(Adds ambassador's comments)
SEOUL, July 15 (Reuters) - South Korea's coastguard said on Tuesday it had stepped up patrols near islands at the centre of a territorial dispute with Japan, a day after Seoul recalled its ambassador in anger at new Japanese claims to the rocky outcrops.
The fight over the desolate islands, known as Dokdo in Korean and Takeshima in Japanese, has been a persistent irritant in relations between the neighbours, rekindling memories in South Korea of Japan's 1910-1945 colonial rule over the peninsula.
"We're beefing up security measures in relation to Japan's decision to describe Dokdo as its territory in its textbooks," a coastguard official said.
On Monday, Tokyo said it had told Seoul it would refer in a middle school teaching guide to the islands as Japanese territory, triggering angry rallies outside Japan's embassy in Seoul and official protests from South Korea's government.
School textbooks, seen as an expression of government views in many Asian countries, sometimes lead to international spats. In 2005, thousands of Chinese took to the streets to protest what they said was Japan's whitewashing of its World War Two history in schoolbooks.
The disputed islands are controlled by South Korea, which keeps a police presence there, and lie roughly equidistant from the mainland of both countries.
South Korea's coastguard said in a separate statement on Tuesday that it had strengthened its early warning system, "as a preventive measure against any possible attempt by Japanese right-wing elements sailing to Dokdo."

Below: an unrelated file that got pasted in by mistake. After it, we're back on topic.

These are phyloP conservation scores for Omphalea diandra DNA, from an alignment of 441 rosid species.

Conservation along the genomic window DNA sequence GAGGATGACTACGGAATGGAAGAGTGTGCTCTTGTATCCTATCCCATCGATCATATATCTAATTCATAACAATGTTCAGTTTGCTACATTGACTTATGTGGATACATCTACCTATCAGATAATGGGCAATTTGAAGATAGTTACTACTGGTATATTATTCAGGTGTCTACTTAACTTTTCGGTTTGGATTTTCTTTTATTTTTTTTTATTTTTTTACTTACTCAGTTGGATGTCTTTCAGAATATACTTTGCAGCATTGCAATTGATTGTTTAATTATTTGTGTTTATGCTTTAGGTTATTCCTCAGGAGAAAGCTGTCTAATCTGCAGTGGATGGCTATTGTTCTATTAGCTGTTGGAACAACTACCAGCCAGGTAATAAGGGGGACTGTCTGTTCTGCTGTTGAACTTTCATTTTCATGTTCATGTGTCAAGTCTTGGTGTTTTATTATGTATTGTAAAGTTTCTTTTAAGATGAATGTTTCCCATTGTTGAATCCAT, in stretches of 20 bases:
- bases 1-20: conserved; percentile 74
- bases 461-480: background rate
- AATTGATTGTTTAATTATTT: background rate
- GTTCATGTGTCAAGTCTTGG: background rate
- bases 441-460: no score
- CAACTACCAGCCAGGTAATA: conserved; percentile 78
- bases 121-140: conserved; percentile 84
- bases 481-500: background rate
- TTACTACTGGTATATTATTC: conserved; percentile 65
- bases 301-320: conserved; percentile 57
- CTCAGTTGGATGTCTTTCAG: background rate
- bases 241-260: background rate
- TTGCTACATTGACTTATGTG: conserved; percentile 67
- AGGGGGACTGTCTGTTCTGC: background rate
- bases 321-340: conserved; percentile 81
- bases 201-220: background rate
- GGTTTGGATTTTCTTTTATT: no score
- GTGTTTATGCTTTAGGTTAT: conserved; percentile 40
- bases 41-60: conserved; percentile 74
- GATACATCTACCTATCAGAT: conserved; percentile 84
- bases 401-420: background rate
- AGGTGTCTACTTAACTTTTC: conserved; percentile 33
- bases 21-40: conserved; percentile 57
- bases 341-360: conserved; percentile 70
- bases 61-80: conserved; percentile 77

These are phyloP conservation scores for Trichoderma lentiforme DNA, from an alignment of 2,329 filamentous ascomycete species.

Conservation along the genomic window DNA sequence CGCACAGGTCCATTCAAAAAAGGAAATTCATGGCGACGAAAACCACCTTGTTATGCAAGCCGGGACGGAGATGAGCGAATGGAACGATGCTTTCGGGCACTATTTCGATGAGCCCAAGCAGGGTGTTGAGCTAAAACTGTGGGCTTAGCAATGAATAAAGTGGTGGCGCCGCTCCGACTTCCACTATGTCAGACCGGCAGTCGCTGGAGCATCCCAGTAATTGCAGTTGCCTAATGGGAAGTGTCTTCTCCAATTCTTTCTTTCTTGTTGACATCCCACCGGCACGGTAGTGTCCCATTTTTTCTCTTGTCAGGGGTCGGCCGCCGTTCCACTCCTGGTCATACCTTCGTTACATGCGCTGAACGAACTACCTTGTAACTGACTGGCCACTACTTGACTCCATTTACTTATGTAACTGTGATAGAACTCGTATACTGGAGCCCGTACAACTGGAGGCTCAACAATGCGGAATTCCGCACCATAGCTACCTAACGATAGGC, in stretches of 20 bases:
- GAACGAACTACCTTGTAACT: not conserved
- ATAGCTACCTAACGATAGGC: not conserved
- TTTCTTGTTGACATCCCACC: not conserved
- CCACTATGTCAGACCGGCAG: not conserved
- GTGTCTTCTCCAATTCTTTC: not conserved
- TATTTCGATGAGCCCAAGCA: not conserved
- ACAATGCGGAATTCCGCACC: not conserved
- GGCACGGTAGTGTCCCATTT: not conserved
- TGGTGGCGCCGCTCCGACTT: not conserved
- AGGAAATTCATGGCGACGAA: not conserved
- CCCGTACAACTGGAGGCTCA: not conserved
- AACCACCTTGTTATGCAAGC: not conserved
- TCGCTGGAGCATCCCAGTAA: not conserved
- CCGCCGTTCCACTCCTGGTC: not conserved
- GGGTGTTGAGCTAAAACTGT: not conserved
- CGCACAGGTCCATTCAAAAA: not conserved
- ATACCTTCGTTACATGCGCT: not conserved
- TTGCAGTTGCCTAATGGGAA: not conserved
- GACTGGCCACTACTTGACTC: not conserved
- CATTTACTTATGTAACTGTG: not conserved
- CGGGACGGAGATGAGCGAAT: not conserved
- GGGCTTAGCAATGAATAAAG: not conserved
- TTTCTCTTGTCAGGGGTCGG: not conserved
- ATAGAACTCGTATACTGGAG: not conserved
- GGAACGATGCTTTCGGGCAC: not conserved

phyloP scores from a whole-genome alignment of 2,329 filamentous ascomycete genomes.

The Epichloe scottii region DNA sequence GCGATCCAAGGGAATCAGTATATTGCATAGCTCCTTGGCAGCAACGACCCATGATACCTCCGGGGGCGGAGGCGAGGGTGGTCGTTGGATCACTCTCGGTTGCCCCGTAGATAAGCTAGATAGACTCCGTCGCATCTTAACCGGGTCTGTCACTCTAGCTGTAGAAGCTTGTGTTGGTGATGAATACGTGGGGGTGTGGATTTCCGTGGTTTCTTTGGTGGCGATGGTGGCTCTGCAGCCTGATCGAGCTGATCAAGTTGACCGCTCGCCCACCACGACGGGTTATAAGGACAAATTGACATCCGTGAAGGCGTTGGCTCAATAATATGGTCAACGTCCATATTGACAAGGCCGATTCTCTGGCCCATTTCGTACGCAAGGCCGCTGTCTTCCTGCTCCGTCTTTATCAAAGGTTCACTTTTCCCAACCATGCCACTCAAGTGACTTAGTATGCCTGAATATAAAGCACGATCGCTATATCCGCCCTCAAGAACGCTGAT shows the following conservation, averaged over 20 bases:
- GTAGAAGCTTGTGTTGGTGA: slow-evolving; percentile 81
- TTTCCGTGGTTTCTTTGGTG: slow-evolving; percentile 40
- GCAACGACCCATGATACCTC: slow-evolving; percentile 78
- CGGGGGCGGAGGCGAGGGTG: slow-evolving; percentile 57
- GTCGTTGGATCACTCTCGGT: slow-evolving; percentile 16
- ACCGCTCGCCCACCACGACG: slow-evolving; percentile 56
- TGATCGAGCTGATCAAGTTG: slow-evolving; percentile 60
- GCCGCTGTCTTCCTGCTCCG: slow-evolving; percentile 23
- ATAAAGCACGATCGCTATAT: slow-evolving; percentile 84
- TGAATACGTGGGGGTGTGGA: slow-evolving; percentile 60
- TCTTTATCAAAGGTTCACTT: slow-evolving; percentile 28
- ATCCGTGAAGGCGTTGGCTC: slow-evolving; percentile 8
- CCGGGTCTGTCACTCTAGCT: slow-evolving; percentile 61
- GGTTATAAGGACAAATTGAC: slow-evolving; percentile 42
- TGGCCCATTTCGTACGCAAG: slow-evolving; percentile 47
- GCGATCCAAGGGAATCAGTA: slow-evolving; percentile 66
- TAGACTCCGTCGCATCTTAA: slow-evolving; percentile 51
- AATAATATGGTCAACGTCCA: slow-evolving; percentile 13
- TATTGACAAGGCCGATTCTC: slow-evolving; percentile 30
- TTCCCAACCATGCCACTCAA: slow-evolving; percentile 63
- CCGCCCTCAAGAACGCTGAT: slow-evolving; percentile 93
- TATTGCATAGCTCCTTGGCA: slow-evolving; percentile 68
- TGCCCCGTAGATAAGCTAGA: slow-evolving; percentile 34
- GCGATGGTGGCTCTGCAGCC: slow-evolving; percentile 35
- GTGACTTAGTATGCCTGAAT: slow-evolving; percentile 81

The waters surrounding the islands are rich in marine life and popular with squid fishermen while the seabed in the area may have deposits of a natural gas hydrate that could be worth billions of dollars.
Japanese government spokesman Nobutaka Machimura on Tuesday called for a calm response to overcome differences.
"Right now Japan and South Korea have entered a new age, and efforts should be made not to interrupt this," he said.
Before returning to Seoul, South Korea's ambassador Kwon Chul-hyun, visited Japan's foreign ministry on Tuesday to lodge a protest, his embassy said in a statement.
Kwon said South Koreans may have a hard time welcoming Japanese Prime Minister Yasuo Fukuda for a trip planned in a few months to the country, adding Japan had more to lose than gain due to the island fight, the statement said.
The dispute is one of a number of long-running territorial rows involving Japan and its neighbours.
Last month, a row over ownership of another group of tiny islands called the Senkaku isles in Japan, the Diaoyu in China and the Tiaoyutai in Taiwan, flared up when a Japanese coastguard vessel collided with a Taiwan fishing boat, sinking it and injuring one person.
NO BENEFIT TO LEE
South Korean President Lee Myung-bak, who took office in February, pledged to better ties with major trading partner Japan after his predecessor Roh Moo-hyun tried to score points at home by fanning the flames of lingering anti-Japan sentiment.
Analysts said this recent development may add to prevailing unhappiness about the Lee regime.
The public is likely to see his call to get closer to Tokyo as just one more policy blunder for his new government, which has seen its support rate fall after bungling a U.S. beef deal and personnel appointments, Kang said.
"People tend to regard the Dokdo case as his diplomatic mistake or failure. Even though people are united against Japan, it is not likely to boost his popularity," said Kang Won-taek, a political science professor at Soongsil University in Seoul. (With additional reporting by Kim Junghyun in Seoul and Elaine Lies in Tokyo) (For related factbox see [ID:nT137120]) (Editing by Valerie Lee)